Candle-Powered Seesaw – It's Physics

Archimedes famously claimed that, given a lever, he could move the whole world. Why so confident, Archimedes? Levers take advantage of a rotational force called torque. You use this force to make your life easier every time you open a door, paddle a boat, turn a wrench, hit a baseball… the list is endless! Here’s the common thread connecting these mechanisms: if you want to turn something, it helps to apply force as far as possible from the axis of rotation.
LeverOhioMost people know this intuitively (or at least through a lifetime of practice). Where do you grip a wrench as you’re tightening a nut? Probably near the end! Try opening a door by pushing right next to the hinges, and it becomes clear why the doorknob is usually all the way on the opposite edge.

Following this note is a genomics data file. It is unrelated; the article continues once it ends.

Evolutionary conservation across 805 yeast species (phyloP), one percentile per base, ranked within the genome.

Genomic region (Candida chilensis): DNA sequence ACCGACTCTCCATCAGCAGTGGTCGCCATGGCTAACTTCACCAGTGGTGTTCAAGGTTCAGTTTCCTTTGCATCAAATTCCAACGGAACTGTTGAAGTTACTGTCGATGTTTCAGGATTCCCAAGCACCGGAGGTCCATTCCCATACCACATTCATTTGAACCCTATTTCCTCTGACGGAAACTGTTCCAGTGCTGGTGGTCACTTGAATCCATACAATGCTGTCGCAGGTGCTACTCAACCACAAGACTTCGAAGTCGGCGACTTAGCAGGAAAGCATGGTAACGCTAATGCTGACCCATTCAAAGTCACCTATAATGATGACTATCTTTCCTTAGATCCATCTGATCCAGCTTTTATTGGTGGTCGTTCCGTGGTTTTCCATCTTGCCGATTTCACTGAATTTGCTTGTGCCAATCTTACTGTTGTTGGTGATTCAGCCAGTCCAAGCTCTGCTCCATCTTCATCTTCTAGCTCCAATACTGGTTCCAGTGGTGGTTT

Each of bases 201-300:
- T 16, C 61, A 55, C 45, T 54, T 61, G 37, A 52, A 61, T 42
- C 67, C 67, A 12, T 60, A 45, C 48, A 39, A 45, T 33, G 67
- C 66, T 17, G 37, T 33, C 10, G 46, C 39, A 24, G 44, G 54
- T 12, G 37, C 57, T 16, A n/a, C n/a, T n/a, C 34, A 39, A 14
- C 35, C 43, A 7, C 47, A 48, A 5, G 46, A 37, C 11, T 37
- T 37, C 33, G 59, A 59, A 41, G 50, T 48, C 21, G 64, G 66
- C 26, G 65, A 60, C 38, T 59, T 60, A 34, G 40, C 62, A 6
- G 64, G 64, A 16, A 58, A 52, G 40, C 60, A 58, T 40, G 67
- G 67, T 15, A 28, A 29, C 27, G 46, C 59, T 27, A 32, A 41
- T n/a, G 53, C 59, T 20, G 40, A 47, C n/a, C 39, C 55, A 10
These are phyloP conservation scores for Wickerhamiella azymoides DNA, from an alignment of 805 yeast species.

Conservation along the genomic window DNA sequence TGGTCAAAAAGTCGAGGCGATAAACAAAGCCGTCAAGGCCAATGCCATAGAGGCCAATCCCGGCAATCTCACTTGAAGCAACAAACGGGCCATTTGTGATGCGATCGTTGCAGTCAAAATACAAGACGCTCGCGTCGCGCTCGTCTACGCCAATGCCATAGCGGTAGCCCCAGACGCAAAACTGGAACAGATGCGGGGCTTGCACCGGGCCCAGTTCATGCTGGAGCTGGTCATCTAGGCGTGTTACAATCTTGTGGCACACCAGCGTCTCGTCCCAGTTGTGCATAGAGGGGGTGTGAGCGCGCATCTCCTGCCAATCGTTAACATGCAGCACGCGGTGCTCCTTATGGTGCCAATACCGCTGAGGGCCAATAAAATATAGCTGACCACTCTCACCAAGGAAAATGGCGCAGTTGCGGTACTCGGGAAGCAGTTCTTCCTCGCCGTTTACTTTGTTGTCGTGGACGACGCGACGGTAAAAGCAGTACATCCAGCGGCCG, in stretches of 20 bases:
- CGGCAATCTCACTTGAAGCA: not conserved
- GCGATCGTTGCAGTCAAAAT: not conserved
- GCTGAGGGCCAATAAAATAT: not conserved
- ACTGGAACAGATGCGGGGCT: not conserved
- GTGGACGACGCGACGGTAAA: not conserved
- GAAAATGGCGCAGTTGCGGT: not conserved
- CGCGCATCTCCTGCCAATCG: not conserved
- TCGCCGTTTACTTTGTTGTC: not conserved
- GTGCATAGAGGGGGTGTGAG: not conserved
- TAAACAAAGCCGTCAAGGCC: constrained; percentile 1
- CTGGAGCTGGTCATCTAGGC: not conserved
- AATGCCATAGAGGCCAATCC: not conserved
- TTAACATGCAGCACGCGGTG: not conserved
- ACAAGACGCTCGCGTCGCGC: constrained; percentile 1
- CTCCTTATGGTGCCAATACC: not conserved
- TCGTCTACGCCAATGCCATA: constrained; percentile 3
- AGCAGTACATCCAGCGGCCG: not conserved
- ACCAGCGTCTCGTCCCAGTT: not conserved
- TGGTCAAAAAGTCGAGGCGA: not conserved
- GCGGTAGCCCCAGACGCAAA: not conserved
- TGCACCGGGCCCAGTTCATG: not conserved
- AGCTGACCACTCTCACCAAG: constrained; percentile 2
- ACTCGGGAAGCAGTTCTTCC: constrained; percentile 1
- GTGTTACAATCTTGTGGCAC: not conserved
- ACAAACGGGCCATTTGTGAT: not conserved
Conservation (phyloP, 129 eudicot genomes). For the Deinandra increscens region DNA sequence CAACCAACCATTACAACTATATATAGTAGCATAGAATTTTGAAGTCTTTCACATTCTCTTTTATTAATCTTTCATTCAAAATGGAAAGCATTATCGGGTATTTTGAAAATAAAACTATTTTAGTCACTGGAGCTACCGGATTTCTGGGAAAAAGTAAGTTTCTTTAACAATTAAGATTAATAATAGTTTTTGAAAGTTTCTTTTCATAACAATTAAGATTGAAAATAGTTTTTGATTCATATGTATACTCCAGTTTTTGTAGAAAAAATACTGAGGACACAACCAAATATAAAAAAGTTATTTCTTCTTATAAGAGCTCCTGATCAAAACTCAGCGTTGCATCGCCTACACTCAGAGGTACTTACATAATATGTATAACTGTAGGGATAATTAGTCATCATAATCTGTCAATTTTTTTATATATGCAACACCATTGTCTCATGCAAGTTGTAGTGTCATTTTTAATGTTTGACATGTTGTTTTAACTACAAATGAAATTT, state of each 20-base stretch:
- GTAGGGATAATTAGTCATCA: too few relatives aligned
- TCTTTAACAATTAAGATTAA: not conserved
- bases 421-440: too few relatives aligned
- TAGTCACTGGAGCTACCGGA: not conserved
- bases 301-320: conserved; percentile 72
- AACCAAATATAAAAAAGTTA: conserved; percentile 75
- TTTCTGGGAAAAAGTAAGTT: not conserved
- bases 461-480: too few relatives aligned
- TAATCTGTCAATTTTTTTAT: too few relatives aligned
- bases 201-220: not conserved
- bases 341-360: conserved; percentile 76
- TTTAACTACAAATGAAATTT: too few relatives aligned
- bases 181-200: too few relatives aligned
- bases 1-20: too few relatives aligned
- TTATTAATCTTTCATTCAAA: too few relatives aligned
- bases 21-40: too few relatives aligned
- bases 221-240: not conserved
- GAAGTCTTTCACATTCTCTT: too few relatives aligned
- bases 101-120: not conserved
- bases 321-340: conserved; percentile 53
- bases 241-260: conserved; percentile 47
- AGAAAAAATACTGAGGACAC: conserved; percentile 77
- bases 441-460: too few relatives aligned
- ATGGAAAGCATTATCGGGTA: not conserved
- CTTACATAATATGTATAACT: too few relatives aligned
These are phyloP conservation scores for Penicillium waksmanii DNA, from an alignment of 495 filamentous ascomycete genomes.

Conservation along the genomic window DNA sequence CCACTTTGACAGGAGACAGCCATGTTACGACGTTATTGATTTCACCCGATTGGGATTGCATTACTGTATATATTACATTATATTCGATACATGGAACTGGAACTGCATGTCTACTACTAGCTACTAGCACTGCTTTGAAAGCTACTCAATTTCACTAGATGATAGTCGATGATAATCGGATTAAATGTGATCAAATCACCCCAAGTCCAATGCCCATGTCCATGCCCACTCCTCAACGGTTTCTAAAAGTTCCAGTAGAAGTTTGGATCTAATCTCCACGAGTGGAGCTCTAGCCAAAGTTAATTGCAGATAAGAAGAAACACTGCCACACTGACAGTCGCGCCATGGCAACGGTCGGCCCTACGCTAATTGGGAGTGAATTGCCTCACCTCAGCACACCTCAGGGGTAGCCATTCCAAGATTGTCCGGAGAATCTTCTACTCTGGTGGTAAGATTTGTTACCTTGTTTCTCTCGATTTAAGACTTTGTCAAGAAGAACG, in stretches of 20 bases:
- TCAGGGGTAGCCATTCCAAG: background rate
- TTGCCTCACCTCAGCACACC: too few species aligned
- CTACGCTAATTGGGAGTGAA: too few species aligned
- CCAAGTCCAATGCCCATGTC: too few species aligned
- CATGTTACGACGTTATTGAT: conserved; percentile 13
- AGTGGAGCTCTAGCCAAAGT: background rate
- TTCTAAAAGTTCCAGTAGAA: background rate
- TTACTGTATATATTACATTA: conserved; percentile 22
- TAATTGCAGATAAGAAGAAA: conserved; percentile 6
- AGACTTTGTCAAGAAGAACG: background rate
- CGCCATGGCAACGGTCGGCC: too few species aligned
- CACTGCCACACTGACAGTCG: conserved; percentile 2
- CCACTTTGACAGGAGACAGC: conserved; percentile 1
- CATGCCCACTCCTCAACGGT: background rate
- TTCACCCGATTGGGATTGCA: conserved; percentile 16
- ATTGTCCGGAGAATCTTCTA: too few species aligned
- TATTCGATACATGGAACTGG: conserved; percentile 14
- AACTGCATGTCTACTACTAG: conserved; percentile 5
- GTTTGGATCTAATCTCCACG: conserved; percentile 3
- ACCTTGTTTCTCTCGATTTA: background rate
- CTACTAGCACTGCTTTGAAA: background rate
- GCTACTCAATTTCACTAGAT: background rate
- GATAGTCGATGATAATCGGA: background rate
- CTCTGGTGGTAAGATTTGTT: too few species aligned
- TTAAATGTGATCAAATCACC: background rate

A seesaw — or lever — is just an extension of the same idea. One way to make a heavy load manageable is to put it on the other side of a center of rotation, or fulcrum. Then, the farther away the pusher moves, the easier their job becomes. In other words, it’s much easier to move a seesaw by pushing at one end than near the middle. (Lever diagram courtesy of Ohio University.)
So, using a long handle is one way to make rotating (or lifting) an object easier. Of course, it also helps to increase the pushing force, or to make the target load lighter– mass makes a difference, too!
The candle seesaw shows the effects of changing the mass at each end of a balanced, rotating system. As the lower candle burns, wax drips off, and the candle becomes lighter. The top candle melts, too, but its wax runs down its sides and quickly cools, so the overall mass of that candle doesn’t change. When the bottom end is light enough, the top end swings down, it begins to lose wax itself, and the process repeats.
Written By: Caela Barry